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Laws to Give New Life to Used Cellphones

July 01, 2006|James S. Granelli | Times Staff Writer

Wireless customers typically swap out new cellphones about every 18 months and, starting today, new state laws require retailers to help keep all those used handsets and accessories out of landfills.

Sure, the phones are small, but put a million of them in a dump and you'll have a hazardous waste site.

Californians replaced 13 million handsets in 2004, the last year for which numbers are available. Only a small fraction were recycled.

The laws that take effect today, following up on a recent one that makes it illegal to toss cellphones in the trash, require retailers to offer recycling services so customers -- at no cost -- can drop off their old phones, rechargeable batteries and other accessories.

It's the latest effort to keep the rapidly growing pile of obsolete electronics out of landfills, where certain metals, plastics, acids and other hazardous materials can quickly turn an area into a toxic dump.

"Requiring electronics retailers to take back obsolete cellphones and rechargeable batteries will provide consumers with a much-needed recycling opportunity," said Mark Murray, executive director of Californians Against Waste, a nonprofit public interest group that supported the laws.

Civil penalties are severe, though the maximum isn't likely to be imposed. Cellphone users, stores owners or others who throw handsets into ordinary trash face fines of as much as $25,000 under a law effective in February. Retailers that don't have a recycling plan or don't comply with the law could be barred from selling handsets.

The laws, sponsored by Assemblywoman Fran Pavley (D-Agoura Hills), were passed in August 2004, but legislators heeded pleas of retailers for time to set up recycling plans. So the effective date for taking in cellphones was put off until today.

With more than 215 million cellphone users nationwide and new technology making current phones obsolete quickly, sales of handsets is a big business. Worldwide, analysts expect 1 billion handsets to be shipped this year. Most are to replace old phones.

But old handsets can gain new lives.

"If you're not using it anymore, that phone can provide value for somebody else," said Mike Newman, vice president of sales for ReCellular Inc., the nation's largest cellphone recycler. "There's no reason for it to sit in a closet and gather dust."

California now requires that Cingular Wireless, Verizon Wireless, Costco Wholesale Corp., Wal-Mart Stores Inc. and other retailers have a plan in place to recycle phones. Nearly all hire outside firms such as ReCellular to do the job.

ReCellular, with about 53% of the recycling market, takes in 15,000 cellphones a day at its plant in Dexter, Mich., near Ann Arbor, and Newman said the company was on track to grow 67% this year.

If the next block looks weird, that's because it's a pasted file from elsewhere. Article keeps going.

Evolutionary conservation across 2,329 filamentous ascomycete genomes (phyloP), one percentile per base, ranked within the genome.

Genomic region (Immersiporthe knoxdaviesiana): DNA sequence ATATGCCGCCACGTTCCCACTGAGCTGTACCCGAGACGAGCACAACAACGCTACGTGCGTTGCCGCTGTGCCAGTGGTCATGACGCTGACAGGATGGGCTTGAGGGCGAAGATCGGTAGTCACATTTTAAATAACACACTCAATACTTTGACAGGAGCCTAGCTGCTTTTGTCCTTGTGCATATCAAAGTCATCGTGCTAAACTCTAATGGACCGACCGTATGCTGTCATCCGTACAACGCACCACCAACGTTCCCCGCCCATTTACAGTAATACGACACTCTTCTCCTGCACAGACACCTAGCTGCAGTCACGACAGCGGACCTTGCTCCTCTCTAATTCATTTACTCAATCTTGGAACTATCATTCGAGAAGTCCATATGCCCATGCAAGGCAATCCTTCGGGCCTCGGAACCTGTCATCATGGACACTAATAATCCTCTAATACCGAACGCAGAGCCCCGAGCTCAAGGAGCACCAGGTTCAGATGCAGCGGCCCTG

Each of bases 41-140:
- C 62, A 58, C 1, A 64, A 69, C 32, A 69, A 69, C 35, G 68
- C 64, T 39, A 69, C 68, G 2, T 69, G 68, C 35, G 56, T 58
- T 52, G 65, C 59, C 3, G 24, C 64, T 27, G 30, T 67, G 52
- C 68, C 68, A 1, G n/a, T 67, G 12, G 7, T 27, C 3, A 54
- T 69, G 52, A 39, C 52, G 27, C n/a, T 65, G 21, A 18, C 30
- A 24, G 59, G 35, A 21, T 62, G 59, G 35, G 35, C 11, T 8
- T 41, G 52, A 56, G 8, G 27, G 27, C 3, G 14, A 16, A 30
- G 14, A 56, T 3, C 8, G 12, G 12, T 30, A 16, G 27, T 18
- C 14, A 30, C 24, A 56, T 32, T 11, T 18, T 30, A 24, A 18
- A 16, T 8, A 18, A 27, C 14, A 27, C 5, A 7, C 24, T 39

The company checks all the phones, fixing or cleaning up about 9,000 a day to ship back on the market. About half go to U.S. stores, where they are sold to customers who buy prepaid phone service. The rest go to 40 other countries, where a sales force gets the phones back into circulation.

Usually, recyclers take their costs and less than a third of the profit from the sales of used cellphones, and the carriers usually turn over the rest of the profit to charities of their choice.

"It's incredible what we get," Newman said. "When Verizon Wireless starting selling the Razr cellphone, we started to see them being recycled to us within a month after they entered the market. And they're working just fine."

The company also gets phones that are 15 to 20 years old. Some of those 5-pound phones still work great in wide-open areas such as Wyoming and Montana because their stronger transmitters and receivers can reach cellphone towers that are typically farther apart.

ReCellular tries to save at least one of every kind of cellphone for displays at conferences and trade shows, as well as for an exhibit it plans to open, Newman said.

One problem the company faces is trying to assure cellphone customers that they can remove their personal data from phones quite easily. Websites, including ReCellular's, give directions for just about every model made. Recyclers often do the job as well.

Phones that are too damaged or too out-of-date to work anywhere are sent to the recycling grinders, which remove traces of silver and gold as well as any hazardous materials on circuit boards, and grind the remaining plastic and metal for other uses.

"What's interesting is that because we track serial numbers, we're finding that there are phones we've received back as many as two more times," Newman said. "That means three people have used the same phone.

"But all the phones become junk eventually."

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